First, I define a radical tower as I have it in front of me (in case our definitions differ):

By a radical tower over a field F we mean a sequence of finite extensions $F=F_0{\subset}F_1{\subset}..{\subset}F_r$ having the property that there exist positive integers $d_i$, elements $a_i$ in $F_i$ and $\alpha_i$ with ${\alpha_i}^{d_i}=a_i$ such that $F_{i+1}=F_i(\alpha_i)$. We say that E is contained in a radical tower if there exists a radical tower above such that $E{\subset}F_r$.

Anyway, now onto the main problem: Let E be a finite extension of F (F characteristic 0) and suppose E is contained in a radical tower. Show that there exists a radical tower $F{\subset}E_0{\subset}E_1{\subset}...{\subset}E_m$ such that:

a) $E_m$ is Galois over F and $E{\subset}E_m$

b) $E_0=F(\zeta)$ where $\zeta$ is a primitive nth root of unity

c) For each i, $E_{i+1}=E_i(\alpha_i)$ where ${\alpha_i}^{d_i}=a_i$ $\in$$E_i, and d_i|n. I am rather stuck on this problem and have not been able to make much headway. Would anyone be able to give any hints/help me solve this problem? Thank you • @hardmath oh yes sorry my fault completely when I was formatting the question I accidentally left it out. Thank you very much for point it out to me! – Daniele1234 Aug 17 '17 at 0:41 • @hardmath Do you have an answer to the question because no one seems to be answering? – Daniele1234 Aug 17 '17 at 8:13 • It seems to me that (b) and (c) give you a road map on how to reach (a), which concerns the last field E_m in the tower. Note that symbol n appears in (b) and (c), presumably with the same value (but did not appear previously in the problem statement). Do you know some results about a finite extension E that might help us here? – hardmath Aug 17 '17 at 17:08 • Interesting observation. I have proved already that the normal closure of E must also be contained in a radical tower. I also proved that if E' is the conjugate of E over F, then E' is contained in a radical tower as well. – Daniele1234 Aug 17 '17 at 17:24 • @hardmath About your comment on the tower, it is an alpha in E_{i+1}=E_i(\alpha_i) if you look closely enough, and an 'a' (english letter) in a_i \in$$E_i$ – Daniele1234 Aug 17 '17 at 22:25

So, we have a radical tower $F=F_0\subset F_1\subset\cdots\subset F_r$ with $F_{i+1}=F_i(\alpha_i)$, $\alpha_i^{d_i}=a_i$, $a_i$ in $F_i$, and $E\subset F_r$. Let $n$ be the least common multiple of $d_1,\dots,d_r$. Now consider the tower $F\subset E_0\subset E_1\subset\cdots\subset E_m$ given by $E_0=F(\zeta)$ where $\zeta$ is a primitive $n$th root of unity, and $E_{i+1}=E_i(\alpha_i)$.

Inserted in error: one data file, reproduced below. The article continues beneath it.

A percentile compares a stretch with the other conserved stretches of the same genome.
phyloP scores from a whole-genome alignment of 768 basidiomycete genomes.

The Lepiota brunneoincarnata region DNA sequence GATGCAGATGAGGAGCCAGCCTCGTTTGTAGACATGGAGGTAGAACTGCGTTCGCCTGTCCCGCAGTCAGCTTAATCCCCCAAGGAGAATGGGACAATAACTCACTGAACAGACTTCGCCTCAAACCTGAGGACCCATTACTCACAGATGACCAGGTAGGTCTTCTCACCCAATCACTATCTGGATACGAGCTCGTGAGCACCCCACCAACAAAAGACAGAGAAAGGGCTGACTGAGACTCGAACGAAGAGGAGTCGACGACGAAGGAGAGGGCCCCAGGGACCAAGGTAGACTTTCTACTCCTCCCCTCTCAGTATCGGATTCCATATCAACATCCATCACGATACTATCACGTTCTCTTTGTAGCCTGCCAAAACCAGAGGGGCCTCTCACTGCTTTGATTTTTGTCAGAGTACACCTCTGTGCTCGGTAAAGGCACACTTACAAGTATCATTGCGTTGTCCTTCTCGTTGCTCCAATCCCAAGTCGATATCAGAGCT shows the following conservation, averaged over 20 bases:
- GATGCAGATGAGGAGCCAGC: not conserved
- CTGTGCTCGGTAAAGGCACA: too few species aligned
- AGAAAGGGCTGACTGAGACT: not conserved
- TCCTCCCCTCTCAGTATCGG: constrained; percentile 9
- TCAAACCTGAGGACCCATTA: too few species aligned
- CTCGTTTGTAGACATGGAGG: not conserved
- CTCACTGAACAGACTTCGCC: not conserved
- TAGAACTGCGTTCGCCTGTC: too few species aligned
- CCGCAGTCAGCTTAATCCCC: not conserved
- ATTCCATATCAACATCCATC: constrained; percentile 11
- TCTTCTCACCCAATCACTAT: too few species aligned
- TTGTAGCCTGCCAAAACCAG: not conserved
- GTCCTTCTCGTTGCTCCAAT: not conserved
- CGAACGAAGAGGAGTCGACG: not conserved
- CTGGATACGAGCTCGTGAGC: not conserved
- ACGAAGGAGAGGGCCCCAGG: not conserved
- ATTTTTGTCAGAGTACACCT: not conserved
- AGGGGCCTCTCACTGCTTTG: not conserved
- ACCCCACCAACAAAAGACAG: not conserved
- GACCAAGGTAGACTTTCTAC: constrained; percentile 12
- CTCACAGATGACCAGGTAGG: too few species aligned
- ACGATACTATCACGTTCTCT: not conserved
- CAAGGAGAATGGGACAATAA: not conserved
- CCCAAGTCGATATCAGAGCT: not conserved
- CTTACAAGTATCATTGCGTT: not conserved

This is clearly a radical tower.

Condition b) is clearly met.

Condition c) is met since $n$ is the least common multiple of the $d_i$.

$E$ is contained in $F_r$, and $F_r$ is contained in $E_m$, so $E\subset E_m$.

So all that remains is to show that $E_m/F$ is Galois.

Now $E_m=F(\zeta,\alpha_1,\dots,\alpha_r)$, so $E_m/F$ is finite. It is also normal, since it contains all the conjugates of all of its generators. So, it's Galois.

• Myers Thank you for your answer, it is explained in a clear and simple way so easy to follow thank you. Just one thing: How do you know that $E_m$ contains all the conjugates of all of its generators? – Daniele1234 Aug 18 '17 at 0:46
• The conjugates of $\alpha_i$ are of the form $\eta^j\alpha_i$ where $\eta^{d_i}=1$, but that makes $\eta$ a power of $\zeta$. – Gerry Myerson Aug 18 '17 at 13:15
• How do you claim: "The conjugates of $\alpha_i$ are of the form $\eta^j$$\alpha_i$ where $\eta$^$d_i$=1." – Daniele1234 Aug 18 '17 at 17:17
• Well, you've got a point there. The conjugates of $\alpha_i$ over $F_i$ are certainly of that form, as those are the roots of $x^{d_i}=a_i$. But what I really need is the conjugates of $\alpha_i$ over $E$, so I'll have to work a little harder. – Gerry Myerson Aug 19 '17 at 4:46

Say $A$ is an algebraic closure of $F$. Any finite extensions of $F$ are regarded as subfields of $A$. We fix the radical tower of $F$ as specified in your statement.

We first observe the following observations. (1) Let $\phi:F_r\to A$ be an embedding. Then we have a corresponding radical tower, where we start from $\phi(F)$ and each time we adjoint $\phi(\alpha_i)$ to the previous field. (2) Let $L$ be a finite extension of $F$. Then $L$ admits a corresponding radical tower, where $L_{i+1} = L_i(\alpha_i)$ and $\alpha_i^{d_i} = a_i\in L_i$.

Let $n = d_0d_1\cdots d_{r-1}$, let $\zeta$ be a primitive $n$'th root of unity, and let $E = F(\zeta)$. So we have a corresponding radical tower $E = E_0 \subseteq \cdots \subseteq E_r$. Let $\{\Phi^{(j)}:1\leq j\leq N\}$ be the collection of all $F$-embeddings from $E_r$ into $A$, where $\Phi^{(1)}$ is the identity map. Then for each $\Phi^{(j)}$ we get a corresponding radical tower. Note that since $E/F$ is a normal extension, we have $\Phi^{(j)}(E) = E$.

Now we form our desired radical tower by induction. The first step is just to form the tower $E = E_0\subseteq \cdots \subseteq E_r$, which corresponds to the radical tower of $F$ and the finite extension $E/F$. Assume for some $1\leq J$ we have formed radical towers over $E$, such that the terminal field equals $H_J:=E_r^{(1)}E_r^{(2)}\cdots E_r^{(J)}$, where $E^{(j)} = \Phi^{(j)}(E_r)$. We know that corresponding to the tower $E = E_0\subseteq \cdots \subseteq E_r$ and the embedding $\Phi^{(J+1)}$ there is a tower starting from $E=\Phi^{(J+1)}(E)$ and terminates with $E_r^{(J+1)}$. Since $H_J$ is a finite extension of $E$, we get a corresponding tower starting from $H_J$ and terminates with $H_JE_r^{(J+1)}$. This finishes the inductive construction. The final field in the constructed tower would be $E_r^{(1)}E_r^{(2)}\cdots E_r^{(N)}$, which shows that it is a normal extension of $F$.

Note that in the above, $n$ can be chosen to be any common multiple of the $d_i$'s.